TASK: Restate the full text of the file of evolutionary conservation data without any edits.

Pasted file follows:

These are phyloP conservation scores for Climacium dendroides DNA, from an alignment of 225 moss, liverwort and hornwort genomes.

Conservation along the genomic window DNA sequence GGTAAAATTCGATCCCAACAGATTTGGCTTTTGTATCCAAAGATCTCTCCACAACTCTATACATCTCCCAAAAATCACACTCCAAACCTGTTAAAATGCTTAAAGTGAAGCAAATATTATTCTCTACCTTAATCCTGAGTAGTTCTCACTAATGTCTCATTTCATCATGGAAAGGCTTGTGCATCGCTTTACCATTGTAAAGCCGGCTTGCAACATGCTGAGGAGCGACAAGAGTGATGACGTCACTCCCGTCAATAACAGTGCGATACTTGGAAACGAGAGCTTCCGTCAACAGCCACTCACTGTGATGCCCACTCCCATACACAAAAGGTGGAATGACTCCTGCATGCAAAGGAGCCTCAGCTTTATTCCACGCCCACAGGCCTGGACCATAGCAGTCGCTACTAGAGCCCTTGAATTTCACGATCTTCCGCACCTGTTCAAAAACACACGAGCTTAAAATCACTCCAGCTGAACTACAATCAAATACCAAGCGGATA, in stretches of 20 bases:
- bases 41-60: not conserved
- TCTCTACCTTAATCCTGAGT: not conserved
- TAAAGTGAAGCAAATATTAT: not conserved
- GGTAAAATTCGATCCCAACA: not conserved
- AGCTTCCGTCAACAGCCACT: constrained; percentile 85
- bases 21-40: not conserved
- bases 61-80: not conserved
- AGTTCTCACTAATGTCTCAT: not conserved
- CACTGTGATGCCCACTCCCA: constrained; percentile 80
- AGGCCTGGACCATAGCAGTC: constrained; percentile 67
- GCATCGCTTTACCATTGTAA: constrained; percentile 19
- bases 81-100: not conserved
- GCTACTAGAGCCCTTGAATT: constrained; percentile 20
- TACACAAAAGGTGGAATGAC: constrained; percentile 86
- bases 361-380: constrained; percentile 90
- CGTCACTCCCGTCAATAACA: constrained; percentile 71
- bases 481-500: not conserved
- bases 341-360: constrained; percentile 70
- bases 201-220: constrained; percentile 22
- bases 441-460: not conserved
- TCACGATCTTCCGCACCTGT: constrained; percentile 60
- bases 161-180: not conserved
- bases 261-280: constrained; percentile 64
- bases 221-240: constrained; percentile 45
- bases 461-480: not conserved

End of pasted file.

These are phyloP conservation scores for Climacium dendroides DNA, from an alignment of 225 moss, liverwort and hornwort genomes.

Conservation along the genomic window DNA sequence GGTAAAATTCGATCCCAACAGATTTGGCTTTTGTATCCAAAGATCTCTCCACAACTCTATACATCTCCCAAAAATCACACTCCAAACCTGTTAAAATGCTTAAAGTGAAGCAAATATTATTCTCTACCTTAATCCTGAGTAGTTCTCACTAATGTCTCATTTCATCATGGAAAGGCTTGTGCATCGCTTTACCATTGTAAAGCCGGCTTGCAACATGCTGAGGAGCGACAAGAGTGATGACGTCACTCCCGTCAATAACAGTGCGATACTTGGAAACGAGAGCTTCCGTCAACAGCCACTCACTGTGATGCCCACTCCCATACACAAAAGGTGGAATGACTCCTGCATGCAAAGGAGCCTCAGCTTTATTCCACGCCCACAGGCCTGGACCATAGCAGTCGCTACTAGAGCCCTTGAATTTCACGATCTTCCGCACCTGTTCAAAAACACACGAGCTTAAAATCACTCCAGCTGAACTACAATCAAATACCAAGCGGATA, in stretches of 20 bases:
- bases 41-60: not conserved
- TCTCTACCTTAATCCTGAGT: not conserved
- TAAAGTGAAGCAAATATTAT: not conserved
- GGTAAAATTCGATCCCAACA: not conserved
- AGCTTCCGTCAACAGCCACT: constrained; percentile 85
- bases 21-40: not conserved
- bases 61-80: not conserved
- AGTTCTCACTAATGTCTCAT: not conserved
- CACTGTGATGCCCACTCCCA: constrained; percentile 80
- AGGCCTGGACCATAGCAGTC: constrained; percentile 67
- GCATCGCTTTACCATTGTAA: constrained; percentile 19
- bases 81-100: not conserved
- GCTACTAGAGCCCTTGAATT: constrained; percentile 20
- TACACAAAAGGTGGAATGAC: constrained; percentile 86
- bases 361-380: constrained; percentile 90
- CGTCACTCCCGTCAATAACA: constrained; percentile 71
- bases 481-500: not conserved
- bases 341-360: constrained; percentile 70
- bases 201-220: constrained; percentile 22
- bases 441-460: not conserved
- TCACGATCTTCCGCACCTGT: constrained; percentile 60
- bases 161-180: not conserved
- bases 261-280: constrained; percentile 64
- bases 221-240: constrained; percentile 45
- bases 461-480: not conserved